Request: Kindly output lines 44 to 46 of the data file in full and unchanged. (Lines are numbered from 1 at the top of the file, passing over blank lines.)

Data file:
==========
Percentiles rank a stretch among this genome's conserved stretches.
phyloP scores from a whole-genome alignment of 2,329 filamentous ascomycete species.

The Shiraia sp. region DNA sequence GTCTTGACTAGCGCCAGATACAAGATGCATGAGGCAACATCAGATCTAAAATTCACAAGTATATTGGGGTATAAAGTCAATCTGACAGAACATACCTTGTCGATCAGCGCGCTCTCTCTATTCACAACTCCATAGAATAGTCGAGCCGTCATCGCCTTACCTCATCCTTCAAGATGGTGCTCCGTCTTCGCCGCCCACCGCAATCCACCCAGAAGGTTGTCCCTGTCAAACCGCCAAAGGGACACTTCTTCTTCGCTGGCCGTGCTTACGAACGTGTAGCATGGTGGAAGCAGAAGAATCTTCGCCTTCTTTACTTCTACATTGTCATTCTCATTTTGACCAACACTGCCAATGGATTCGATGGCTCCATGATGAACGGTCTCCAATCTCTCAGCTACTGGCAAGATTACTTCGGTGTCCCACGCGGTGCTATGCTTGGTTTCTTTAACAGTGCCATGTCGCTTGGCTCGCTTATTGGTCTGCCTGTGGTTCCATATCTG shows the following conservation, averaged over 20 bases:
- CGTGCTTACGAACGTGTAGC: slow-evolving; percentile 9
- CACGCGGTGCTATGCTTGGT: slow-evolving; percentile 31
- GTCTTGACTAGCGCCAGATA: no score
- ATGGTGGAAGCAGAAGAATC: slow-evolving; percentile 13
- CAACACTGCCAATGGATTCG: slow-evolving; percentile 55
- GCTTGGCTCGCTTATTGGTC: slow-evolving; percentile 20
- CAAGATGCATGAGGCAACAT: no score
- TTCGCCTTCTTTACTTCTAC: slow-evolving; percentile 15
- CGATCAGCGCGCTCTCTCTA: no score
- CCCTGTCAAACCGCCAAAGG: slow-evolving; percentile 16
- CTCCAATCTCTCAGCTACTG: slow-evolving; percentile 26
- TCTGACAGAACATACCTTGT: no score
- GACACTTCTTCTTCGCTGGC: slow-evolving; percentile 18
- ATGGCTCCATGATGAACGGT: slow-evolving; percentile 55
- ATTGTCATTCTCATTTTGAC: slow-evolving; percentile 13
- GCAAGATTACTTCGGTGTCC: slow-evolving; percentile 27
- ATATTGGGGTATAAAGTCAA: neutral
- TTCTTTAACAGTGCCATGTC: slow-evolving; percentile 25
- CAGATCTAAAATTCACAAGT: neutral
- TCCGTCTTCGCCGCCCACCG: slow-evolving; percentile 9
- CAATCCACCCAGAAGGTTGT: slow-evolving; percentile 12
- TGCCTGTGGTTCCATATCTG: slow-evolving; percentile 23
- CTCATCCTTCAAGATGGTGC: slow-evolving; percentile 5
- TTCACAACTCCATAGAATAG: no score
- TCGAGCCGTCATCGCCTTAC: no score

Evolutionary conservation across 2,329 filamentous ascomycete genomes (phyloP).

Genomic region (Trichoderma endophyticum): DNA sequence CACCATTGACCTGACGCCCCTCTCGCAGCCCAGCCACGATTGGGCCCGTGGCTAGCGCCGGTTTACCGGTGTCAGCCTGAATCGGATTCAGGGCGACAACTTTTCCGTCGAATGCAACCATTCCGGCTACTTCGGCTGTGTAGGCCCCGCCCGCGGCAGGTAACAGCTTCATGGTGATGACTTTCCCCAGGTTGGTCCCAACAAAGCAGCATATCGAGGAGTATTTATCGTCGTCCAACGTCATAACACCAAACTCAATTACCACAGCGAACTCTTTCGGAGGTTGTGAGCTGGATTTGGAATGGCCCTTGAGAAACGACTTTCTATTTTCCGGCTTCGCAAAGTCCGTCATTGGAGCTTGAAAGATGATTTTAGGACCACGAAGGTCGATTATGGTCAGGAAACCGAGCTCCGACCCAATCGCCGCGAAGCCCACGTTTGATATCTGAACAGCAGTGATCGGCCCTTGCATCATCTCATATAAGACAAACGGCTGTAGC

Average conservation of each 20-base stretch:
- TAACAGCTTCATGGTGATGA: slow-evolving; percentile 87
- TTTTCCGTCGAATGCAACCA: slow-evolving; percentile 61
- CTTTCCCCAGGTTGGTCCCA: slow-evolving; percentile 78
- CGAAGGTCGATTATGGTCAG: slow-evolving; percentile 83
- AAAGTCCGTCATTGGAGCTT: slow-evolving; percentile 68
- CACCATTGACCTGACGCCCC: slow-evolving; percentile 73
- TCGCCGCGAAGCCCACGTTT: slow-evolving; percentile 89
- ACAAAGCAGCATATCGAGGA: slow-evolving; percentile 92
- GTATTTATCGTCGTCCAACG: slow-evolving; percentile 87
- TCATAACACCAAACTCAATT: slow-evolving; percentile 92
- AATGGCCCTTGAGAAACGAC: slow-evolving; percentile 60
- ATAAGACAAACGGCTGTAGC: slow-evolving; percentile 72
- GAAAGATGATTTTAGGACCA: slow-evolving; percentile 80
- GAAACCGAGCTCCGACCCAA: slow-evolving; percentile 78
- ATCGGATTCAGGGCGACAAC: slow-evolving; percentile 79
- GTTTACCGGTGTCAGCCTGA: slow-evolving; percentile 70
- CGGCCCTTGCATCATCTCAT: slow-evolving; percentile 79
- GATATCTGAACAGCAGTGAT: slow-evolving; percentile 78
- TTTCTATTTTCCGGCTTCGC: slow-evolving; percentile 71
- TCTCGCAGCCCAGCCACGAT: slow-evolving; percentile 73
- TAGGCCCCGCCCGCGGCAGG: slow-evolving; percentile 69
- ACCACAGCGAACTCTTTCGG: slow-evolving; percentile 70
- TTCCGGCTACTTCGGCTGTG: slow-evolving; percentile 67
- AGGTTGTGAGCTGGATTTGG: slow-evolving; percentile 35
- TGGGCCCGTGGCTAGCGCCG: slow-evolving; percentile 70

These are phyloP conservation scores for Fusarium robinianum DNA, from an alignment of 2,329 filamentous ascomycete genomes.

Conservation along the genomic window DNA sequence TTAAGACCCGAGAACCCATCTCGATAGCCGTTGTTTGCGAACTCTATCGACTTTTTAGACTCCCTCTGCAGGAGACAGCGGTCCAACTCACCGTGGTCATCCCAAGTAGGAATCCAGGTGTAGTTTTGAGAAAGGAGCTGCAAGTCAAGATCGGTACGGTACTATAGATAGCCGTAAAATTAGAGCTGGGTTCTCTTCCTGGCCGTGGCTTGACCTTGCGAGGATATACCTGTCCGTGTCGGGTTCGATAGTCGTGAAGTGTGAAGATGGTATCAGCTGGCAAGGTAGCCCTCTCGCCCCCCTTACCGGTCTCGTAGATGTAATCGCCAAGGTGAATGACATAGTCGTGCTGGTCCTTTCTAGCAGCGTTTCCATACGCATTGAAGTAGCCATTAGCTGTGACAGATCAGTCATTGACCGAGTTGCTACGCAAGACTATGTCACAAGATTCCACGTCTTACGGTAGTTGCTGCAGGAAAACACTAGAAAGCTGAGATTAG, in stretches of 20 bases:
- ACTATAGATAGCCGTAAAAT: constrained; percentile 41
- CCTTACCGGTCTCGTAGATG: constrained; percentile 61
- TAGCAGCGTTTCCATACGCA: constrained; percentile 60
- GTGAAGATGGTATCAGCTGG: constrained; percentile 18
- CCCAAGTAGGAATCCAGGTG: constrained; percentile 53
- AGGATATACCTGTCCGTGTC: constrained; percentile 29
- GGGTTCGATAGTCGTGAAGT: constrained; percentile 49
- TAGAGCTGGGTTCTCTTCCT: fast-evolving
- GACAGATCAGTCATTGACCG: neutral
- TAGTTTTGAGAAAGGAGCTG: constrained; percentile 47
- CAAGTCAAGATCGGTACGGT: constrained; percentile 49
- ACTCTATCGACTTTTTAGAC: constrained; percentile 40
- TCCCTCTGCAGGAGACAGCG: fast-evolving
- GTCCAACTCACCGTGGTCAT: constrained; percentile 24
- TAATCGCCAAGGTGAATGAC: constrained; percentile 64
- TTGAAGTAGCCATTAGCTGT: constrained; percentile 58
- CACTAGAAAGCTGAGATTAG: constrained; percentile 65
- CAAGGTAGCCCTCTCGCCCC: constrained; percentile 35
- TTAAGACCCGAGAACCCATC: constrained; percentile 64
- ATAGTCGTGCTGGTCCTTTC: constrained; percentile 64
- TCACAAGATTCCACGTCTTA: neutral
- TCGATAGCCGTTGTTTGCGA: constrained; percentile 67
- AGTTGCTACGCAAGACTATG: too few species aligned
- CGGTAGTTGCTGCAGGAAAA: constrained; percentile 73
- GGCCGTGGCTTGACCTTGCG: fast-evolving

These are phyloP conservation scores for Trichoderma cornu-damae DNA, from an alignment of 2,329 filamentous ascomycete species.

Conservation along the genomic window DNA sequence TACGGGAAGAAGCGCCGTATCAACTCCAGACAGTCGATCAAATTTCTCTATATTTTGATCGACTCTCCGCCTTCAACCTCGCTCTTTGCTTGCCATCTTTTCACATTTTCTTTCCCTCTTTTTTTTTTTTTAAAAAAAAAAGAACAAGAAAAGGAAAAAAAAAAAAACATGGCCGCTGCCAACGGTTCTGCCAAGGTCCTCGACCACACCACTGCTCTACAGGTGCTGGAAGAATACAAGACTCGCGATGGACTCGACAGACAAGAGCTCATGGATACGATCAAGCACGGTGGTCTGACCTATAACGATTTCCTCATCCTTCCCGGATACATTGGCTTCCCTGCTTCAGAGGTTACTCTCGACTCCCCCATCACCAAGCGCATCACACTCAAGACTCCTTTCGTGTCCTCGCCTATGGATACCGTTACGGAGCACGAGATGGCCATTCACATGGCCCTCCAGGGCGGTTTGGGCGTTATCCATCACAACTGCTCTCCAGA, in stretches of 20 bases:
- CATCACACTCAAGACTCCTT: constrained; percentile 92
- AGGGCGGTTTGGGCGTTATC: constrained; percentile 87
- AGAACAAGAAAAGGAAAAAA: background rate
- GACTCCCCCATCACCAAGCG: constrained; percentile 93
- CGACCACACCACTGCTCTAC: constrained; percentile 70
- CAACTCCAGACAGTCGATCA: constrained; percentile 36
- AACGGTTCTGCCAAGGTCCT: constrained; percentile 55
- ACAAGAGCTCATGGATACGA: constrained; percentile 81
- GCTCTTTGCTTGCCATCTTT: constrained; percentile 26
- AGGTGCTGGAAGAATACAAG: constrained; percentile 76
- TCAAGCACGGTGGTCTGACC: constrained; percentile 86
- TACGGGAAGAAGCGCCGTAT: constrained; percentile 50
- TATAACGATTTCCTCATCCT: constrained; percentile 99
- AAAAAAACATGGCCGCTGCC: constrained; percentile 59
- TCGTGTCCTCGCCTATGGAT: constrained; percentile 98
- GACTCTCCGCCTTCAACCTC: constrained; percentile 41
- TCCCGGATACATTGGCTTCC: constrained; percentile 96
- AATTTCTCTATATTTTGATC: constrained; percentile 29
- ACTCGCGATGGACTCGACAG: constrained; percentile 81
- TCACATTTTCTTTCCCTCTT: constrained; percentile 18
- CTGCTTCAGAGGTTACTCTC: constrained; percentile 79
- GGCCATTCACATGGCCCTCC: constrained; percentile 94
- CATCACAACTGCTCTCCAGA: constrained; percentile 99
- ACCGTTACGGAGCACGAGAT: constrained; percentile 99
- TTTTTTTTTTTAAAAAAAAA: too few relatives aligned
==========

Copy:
- GAAAGATGATTTTAGGACCA: slow-evolving; percentile 80
- GAAACCGAGCTCCGACCCAA: slow-evolving; percentile 78
- ATCGGATTCAGGGCGACAAC: slow-evolving; percentile 79